Turkish game in Syria facing trouble with U.S. Brotherhood designation - analysis
A move by U.S. President Donald Trump to designate the Muslim Brotherhood a “terrorist organisation” could lead to their expulsion from the Syrian opposition, thereby upsetting the group’s financial backer Turkey, wrote historian Sami Moubayed for the Arab Weekly.
Trump has been mulling over the idea of designating the Muslim Brotherhood as a terrorist organisation for years, a move that would bring the weight of sanctions against an Islamist movement with millions of members and likely further damage relations with Turkey.
The Brotherhood is strongly represented on the Turkey-backed Syrian National Coalition, Moubayed said, which is set to take part in the forthcoming constitutional committee within the context of the UN-mandated Geneva peace process.
Turkey has said that the United States, by designating the Muslim Brotherhood as terrorist organisation - a law-abiding group that steers clear of violence - makes the room for the Islamic State (ISIS).
The sanctioning of the Brotherhood would make it technically difficult for any U.S. official to meet with the Syrian opposition, the Arab Weekly contributor noted, adding that its members may try to disrupt the Geneva process if they are left out.
As the most ‘’well-organised and coherent political group in the Syrian opposition, with a clear vision, hierarchy and programme,’’ the Brotherhood is not a group politicians can afford to confront, Moubayed wrote.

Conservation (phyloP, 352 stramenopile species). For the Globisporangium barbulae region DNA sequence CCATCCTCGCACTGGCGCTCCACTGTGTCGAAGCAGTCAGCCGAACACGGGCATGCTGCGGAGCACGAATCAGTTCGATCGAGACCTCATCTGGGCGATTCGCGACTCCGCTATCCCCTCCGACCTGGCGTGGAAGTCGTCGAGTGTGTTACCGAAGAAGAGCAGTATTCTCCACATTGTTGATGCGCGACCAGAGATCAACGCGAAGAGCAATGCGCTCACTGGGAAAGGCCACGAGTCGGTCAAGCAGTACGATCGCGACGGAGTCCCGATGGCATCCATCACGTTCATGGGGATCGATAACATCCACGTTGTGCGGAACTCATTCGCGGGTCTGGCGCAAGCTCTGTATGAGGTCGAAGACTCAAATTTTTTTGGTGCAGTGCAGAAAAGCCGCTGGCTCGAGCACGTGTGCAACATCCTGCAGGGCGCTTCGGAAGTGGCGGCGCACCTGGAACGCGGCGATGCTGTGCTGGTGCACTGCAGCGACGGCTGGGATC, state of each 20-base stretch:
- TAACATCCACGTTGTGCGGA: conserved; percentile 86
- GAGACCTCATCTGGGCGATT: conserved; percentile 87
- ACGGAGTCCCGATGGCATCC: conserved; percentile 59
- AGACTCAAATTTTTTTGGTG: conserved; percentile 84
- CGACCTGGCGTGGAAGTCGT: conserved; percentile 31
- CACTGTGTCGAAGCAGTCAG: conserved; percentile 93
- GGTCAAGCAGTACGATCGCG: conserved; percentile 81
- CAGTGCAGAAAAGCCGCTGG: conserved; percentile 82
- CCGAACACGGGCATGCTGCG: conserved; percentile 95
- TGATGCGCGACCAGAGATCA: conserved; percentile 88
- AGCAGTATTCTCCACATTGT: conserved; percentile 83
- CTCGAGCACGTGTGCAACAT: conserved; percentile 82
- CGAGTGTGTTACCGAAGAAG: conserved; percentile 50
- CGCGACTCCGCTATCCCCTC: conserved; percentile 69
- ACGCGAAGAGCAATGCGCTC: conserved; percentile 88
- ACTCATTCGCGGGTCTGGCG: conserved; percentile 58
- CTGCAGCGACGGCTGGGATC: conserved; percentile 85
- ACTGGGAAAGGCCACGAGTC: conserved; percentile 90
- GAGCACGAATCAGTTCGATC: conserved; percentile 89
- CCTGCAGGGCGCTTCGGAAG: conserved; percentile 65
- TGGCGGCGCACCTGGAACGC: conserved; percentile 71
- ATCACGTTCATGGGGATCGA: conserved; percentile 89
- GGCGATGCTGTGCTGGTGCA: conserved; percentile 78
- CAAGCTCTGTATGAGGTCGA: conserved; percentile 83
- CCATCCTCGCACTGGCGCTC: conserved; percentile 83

Underscoring that Syria’s Idlib province in particular, where the terrorist organisation of Nusra Front controls the majority of the land, is a historical hotbed for the Syrian Brotherhood, the article noted that the group could make a visible comeback in the province, carrying arms to combat Syria's former al-Qaeda affiliate Hayat Tahrir al-Sham (HTS), with full backing from Turkey.
Turkish President Recep Tayyip Erdoğan has long wanted to usher the Brotherhood into the political process, ‘’more so today than ever, after losing his allies in Egypt and Sudan, and being on the verge of losing them in Libya as well,’’ the article said.
While Damascus sees zero reason to accommodate the Brotherhood, it noted Russians may have success talks with Syrians on accepting the group.
The Turkish president, however, received a cold shoulder from Syria in 2011 when he tried to push for the Muslim Brotherhood’s empowerment.
Washington may continue dealing with the Brotherhood members as individuals, not as part of an outlawed organisation, like they did with the Palestine Liberation Organisation at the start of the Madrid Peace Conference in 1991, Moubayed wrote.
And the Turkish president my peddle this approach with Trump during their meeting in July, allowing to keep his proxies on the Syrian constitutional committee, it said.